Executives fear domino effect of cyber attacks, study shows

More than half of US top executives fear the impact of cyber attacks on national infrastructure, a study shows

More than half of US top executives fear not only serious disruption of their own operations, but also the impact of cyber attacks on national infrastructure, a study has revealed.

Most of the C-level professionals surveyed by security firm RedSeal believe a co-ordinated assault launched by sophisticated cyber criminals could wreak ongoing havoc on business operations, cause considerable harm to a brand, and potentially affect related companies or even entire industries.

Many also said that in the networked economy, containing the problems caused by a sustained network attack will be very difficult. They fear that a major network disruption at a single company or network could disrupt infrastructure at a local, national and even global level.

“As this research makes clear, securing the network infrastructure to ensure ongoing business operations is not an abstract concern – it’s a vital issue because a successful attack will have devastating and even far-reaching consequences,” said RedSeal chairman and CEO Ray Rothrock.

“A co-ordinated, sophisticated and large-scale assault will not stay within the walls of the company being attacked. It could easily trigger a domino effect and cause widespread disruption, reaching companies in other sectors and even the national grid,” he said.

The survey of more than 350 C-level executives, including CISOs, showed 74% acknowledge that cyber attacks on networks of organisations can cause “serious damage or disruption”, and 21% admit to fears of “significant damage or disruption”.

Almost 80% said such attacks could inflict “serious impacts to business profitability and growth”, and bring about “serious brand damage”, while 45% were also concerned that such attacks could lead to a “big hit on employee productivity”. More than 43% predict business downtime, while more than 41% fear “internal/organisational disruption or chaos”.

Asked what other areas might be affected by the “resulting ripple effects of cyber attacks on one network”, 64% cited “further business-related security vulnerabilities”. More than half (56%) went further, citing “national vulnerabilities”, and 59% agreed with the possibility of a security domino effect.

More than half the respondents (52%) singled out “defence systems” as being potentially affected by a cyber criminal incident or data breach, while 45% cited “border security", and 59% said such attacks could affect “economic security”.

Major network attack would have national significance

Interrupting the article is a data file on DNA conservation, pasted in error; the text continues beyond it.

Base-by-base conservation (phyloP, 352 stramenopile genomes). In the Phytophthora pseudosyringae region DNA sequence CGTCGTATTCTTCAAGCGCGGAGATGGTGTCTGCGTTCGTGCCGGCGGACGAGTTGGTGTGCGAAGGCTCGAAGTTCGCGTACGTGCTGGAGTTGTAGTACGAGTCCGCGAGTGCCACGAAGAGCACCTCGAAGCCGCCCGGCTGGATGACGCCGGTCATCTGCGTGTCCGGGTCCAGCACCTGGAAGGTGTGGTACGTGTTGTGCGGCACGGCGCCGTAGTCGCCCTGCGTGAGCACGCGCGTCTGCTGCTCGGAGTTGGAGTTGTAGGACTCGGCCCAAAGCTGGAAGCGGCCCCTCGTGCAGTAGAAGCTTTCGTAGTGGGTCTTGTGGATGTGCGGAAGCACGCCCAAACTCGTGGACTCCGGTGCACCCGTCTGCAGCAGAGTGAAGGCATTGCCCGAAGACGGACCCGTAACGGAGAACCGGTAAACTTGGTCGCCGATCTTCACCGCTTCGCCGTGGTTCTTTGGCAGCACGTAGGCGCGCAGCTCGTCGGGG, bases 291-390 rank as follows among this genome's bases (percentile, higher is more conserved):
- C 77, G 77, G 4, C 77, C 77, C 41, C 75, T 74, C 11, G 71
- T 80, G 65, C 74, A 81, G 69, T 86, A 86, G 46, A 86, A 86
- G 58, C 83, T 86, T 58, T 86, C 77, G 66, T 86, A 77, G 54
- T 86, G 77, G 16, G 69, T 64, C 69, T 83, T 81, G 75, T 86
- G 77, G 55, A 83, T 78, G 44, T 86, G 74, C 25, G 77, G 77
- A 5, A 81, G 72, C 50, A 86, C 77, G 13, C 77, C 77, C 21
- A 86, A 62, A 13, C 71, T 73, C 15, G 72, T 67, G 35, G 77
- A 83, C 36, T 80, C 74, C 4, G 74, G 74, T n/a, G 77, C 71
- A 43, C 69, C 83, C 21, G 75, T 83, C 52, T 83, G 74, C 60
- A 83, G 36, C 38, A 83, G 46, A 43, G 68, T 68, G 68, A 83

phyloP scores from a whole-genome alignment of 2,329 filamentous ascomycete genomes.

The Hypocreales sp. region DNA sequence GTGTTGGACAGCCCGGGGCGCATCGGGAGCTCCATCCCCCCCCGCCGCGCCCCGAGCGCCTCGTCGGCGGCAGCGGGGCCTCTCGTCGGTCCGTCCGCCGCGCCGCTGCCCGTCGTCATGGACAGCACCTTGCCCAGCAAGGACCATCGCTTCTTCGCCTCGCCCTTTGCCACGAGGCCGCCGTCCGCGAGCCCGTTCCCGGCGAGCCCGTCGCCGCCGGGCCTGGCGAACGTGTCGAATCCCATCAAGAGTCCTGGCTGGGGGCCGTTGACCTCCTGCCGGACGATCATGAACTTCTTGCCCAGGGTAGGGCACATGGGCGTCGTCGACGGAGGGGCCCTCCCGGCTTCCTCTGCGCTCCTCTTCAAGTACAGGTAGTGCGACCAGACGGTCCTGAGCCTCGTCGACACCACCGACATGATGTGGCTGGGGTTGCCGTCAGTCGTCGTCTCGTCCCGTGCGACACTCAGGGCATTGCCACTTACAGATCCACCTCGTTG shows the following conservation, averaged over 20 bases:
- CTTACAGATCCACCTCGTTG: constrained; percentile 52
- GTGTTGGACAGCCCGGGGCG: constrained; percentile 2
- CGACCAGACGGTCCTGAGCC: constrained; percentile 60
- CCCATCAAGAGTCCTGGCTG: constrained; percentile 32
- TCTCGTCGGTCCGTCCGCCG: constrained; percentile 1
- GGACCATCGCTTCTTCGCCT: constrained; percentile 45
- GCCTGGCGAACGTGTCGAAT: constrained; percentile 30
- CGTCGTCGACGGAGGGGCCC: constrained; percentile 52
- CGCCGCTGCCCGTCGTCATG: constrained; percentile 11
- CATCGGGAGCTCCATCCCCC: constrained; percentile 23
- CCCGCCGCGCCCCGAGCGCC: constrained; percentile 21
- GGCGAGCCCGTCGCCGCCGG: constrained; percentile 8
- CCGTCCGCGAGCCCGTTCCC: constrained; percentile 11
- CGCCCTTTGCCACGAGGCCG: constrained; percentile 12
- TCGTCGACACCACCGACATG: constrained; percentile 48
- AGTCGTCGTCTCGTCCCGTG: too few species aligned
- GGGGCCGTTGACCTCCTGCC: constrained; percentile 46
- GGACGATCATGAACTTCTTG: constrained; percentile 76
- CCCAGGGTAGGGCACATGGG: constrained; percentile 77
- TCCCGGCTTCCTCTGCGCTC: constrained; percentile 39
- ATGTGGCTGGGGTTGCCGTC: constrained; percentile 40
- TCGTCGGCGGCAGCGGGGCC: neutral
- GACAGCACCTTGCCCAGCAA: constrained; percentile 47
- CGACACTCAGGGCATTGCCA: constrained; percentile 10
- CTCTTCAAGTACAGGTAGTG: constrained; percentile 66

According to respondents, the most important sectors of the economy could be affected, including finance, energy, government, critical infrastructure and healthcare.

Read more about the cost of cyber attacks

“What this survey rightly highlights is that in a hyper-networked economy, where most networks are inextricably linked to each other, a major network attack will be very difficult to isolate,” said founder of security analyst firm IT-Harvest, Richard Stiennon.

“This isn’t an IT or even a basic operational issue – it has national significance, and should be managed accordingly,” he said.

In February 2015, national intelligence director James Clapper said cyber attacks by politically and criminally motivated actors top the list of threats facing the US.

“Cyber threats to US national and economic security are increasing in frequency, scale, sophistication and severity of impact,” he said in an annual threat assessment delivered to Congress.

Clapper said US intelligence expects an ongoing series of low to moderate-level cyber attacks from a variety of sources over time that will have a cumulative cost on the US economy and national security.

In 2011, the UK unveiled its UK Cyber Security Strategy after cyber security was listed as one of the top national security threats against the UK in the 2010 security strategy review.

Halting cyber crime could have a positive impact on the global economy, according to Intel Security Europe security researcher and CTO Raj Samani.

“Some estimates put the cost of cyber crime to the global economy at more than $445bn, but the true cost is far greater as many countries do not report on this,” he told a NEDForum summit in London in February 2015.

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